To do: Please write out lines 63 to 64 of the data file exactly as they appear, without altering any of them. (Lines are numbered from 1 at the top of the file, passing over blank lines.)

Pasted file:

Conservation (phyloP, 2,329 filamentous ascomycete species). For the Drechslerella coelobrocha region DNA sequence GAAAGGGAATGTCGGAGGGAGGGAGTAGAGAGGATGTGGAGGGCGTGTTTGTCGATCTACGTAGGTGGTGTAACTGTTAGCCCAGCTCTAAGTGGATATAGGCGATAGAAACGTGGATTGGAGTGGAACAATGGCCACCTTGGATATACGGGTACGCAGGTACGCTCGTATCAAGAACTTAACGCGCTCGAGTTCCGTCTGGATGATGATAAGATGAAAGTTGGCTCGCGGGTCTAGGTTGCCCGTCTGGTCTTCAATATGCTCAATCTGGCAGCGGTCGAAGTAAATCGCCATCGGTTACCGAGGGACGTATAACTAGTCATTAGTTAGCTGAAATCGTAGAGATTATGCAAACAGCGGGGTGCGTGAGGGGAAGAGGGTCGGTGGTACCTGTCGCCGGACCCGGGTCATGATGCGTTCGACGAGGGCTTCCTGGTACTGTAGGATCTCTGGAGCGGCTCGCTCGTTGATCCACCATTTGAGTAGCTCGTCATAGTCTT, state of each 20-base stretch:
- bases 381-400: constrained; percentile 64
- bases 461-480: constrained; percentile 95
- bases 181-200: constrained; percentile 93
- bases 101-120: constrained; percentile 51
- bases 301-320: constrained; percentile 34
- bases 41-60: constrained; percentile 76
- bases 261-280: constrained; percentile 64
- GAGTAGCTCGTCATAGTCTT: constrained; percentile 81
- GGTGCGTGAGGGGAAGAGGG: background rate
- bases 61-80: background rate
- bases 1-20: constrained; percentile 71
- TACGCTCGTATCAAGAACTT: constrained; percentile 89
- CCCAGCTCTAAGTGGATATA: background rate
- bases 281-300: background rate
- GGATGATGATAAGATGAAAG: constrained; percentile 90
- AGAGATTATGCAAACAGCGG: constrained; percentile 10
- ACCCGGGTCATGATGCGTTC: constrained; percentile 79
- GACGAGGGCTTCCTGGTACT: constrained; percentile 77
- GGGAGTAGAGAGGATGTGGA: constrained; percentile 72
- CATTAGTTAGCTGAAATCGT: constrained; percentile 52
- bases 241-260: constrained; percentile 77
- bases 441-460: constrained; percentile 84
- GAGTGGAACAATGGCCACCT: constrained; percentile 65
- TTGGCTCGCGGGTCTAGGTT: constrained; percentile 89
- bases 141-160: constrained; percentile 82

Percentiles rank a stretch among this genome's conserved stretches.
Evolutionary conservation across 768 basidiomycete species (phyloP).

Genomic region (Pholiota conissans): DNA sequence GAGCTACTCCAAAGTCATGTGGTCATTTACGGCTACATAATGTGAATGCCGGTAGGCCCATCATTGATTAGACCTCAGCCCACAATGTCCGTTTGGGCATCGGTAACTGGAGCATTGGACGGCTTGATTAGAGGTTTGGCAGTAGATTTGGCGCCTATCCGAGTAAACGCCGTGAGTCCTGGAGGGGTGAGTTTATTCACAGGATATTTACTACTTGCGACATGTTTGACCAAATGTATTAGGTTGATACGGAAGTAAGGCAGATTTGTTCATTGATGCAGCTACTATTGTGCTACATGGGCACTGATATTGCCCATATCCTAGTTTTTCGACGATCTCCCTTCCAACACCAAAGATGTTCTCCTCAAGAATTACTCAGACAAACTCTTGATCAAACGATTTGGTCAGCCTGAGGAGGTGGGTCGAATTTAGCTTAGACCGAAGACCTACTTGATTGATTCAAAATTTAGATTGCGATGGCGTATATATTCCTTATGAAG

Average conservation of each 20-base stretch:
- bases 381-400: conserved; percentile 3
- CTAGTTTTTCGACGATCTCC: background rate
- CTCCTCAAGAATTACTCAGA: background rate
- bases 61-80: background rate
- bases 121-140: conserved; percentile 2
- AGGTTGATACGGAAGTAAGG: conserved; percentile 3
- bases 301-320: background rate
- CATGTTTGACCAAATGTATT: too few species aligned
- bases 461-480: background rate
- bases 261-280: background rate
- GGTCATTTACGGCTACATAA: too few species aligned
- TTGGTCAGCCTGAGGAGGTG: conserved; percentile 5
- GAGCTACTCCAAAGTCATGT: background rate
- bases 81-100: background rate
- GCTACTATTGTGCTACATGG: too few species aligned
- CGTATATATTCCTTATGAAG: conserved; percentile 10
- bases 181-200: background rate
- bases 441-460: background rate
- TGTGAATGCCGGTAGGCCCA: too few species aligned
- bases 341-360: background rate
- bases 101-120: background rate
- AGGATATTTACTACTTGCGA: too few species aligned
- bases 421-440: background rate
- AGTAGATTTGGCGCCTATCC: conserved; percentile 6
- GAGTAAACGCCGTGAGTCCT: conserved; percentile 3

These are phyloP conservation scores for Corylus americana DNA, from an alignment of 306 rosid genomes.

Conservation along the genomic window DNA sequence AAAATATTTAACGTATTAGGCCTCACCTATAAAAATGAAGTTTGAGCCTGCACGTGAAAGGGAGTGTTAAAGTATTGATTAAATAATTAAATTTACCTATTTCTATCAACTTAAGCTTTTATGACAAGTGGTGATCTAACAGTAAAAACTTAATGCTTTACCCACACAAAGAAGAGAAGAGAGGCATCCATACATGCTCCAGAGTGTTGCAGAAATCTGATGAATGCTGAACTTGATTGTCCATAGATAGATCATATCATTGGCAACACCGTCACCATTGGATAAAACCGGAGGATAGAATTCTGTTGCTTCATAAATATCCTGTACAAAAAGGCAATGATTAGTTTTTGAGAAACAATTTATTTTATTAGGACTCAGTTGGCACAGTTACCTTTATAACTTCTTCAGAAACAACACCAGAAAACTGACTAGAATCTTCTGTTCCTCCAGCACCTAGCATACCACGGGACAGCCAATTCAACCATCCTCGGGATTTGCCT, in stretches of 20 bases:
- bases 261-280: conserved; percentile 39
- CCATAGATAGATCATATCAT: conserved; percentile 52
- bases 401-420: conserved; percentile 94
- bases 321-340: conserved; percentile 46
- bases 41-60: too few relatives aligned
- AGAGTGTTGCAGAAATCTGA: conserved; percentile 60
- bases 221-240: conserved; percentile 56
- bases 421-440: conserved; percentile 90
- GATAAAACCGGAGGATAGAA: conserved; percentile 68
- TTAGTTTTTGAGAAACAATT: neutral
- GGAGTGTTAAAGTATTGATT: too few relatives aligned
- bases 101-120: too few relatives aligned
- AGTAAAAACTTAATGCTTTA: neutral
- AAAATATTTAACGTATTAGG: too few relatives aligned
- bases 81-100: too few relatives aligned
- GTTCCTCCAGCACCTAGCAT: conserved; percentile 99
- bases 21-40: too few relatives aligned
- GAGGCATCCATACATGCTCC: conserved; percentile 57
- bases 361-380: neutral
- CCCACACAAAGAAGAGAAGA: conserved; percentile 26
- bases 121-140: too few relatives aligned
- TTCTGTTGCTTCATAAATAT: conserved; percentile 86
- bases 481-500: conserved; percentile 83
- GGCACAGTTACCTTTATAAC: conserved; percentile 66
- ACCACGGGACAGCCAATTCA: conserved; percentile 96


- AGAGTGTTGCAGAAATCTGA: conserved; percentile 60
- bases 221-240: conserved; percentile 56